Congress recently passed new sanctions on Russia, Iran, and North Korea, and Trump is expected to sign the legislation. The Russia sanctions are prompting threats of retaliation from the EU on account of the effect some of the sanctions could have on European businesses:

New sanctions against Russia proposed by U.S. lawmakers and which could harm European firms violate international law and the European Commission should consider counter-measures, the German economy minister was quoted on Monday as saying.

“We consider this as being against international law, plain and simple,” Brigitte Zypries told the Funke Mediengruppe newspaper chain. “Of course we don’t want a trade war. But it is important the European Commission now looks into countermeasures.”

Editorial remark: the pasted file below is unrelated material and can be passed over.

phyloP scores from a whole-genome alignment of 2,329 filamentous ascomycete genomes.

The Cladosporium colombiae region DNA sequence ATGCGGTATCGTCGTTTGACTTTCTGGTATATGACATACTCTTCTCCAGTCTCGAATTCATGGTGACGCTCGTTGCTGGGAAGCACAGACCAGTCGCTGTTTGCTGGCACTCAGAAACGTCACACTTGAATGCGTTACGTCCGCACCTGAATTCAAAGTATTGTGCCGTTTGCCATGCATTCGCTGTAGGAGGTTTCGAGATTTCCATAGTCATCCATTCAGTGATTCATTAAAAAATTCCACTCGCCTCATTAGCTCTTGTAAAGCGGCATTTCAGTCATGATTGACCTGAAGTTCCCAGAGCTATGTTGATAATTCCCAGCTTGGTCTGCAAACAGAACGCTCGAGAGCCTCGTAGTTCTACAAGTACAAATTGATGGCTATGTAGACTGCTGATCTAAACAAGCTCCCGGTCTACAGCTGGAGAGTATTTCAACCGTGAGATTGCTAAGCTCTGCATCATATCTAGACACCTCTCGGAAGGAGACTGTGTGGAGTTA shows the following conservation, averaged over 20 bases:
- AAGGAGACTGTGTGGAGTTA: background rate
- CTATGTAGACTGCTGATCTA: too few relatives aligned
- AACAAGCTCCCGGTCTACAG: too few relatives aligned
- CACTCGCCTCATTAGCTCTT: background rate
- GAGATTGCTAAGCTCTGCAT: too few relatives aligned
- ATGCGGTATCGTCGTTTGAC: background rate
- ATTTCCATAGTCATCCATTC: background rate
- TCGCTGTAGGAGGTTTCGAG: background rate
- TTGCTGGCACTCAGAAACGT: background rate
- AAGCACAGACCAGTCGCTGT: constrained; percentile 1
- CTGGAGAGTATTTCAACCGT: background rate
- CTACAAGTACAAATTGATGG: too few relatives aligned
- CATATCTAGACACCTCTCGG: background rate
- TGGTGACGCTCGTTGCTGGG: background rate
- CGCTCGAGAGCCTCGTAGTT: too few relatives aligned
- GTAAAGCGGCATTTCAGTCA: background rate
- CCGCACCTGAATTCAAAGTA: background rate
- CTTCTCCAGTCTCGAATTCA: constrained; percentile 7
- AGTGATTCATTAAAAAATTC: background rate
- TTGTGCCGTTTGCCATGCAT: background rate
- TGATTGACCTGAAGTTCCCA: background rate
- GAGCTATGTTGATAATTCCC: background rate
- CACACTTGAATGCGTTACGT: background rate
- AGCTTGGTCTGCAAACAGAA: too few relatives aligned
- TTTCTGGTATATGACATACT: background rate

This is one of the obvious pitfalls of these sanctions, since they punish firms in allied countries that do business with the targeted country. The French government has likewise objected to the new sanctions on Russia and Iran on the grounds that they violate international law. This has brought the U.S. into conflict with the affected allies, who understandably resent having their companies punished for the behavior of another government and reasonably object to being dictated to by Washington. Sanctions usually fail to change the behavior of the targeted government, but beyond that they can have additional costs for the U.S. that are rarely considered. Those costs include doing damage to the economies of allied states, which in turn harm our relations with those states and may prompt retaliation against U.S. businesses. I doubt that members of Congress gave any thought to this when they overwhelmingly passed the latest sanctions bill, but it should give them pause that a measure that they passed with near-unanimous support is already backfiring.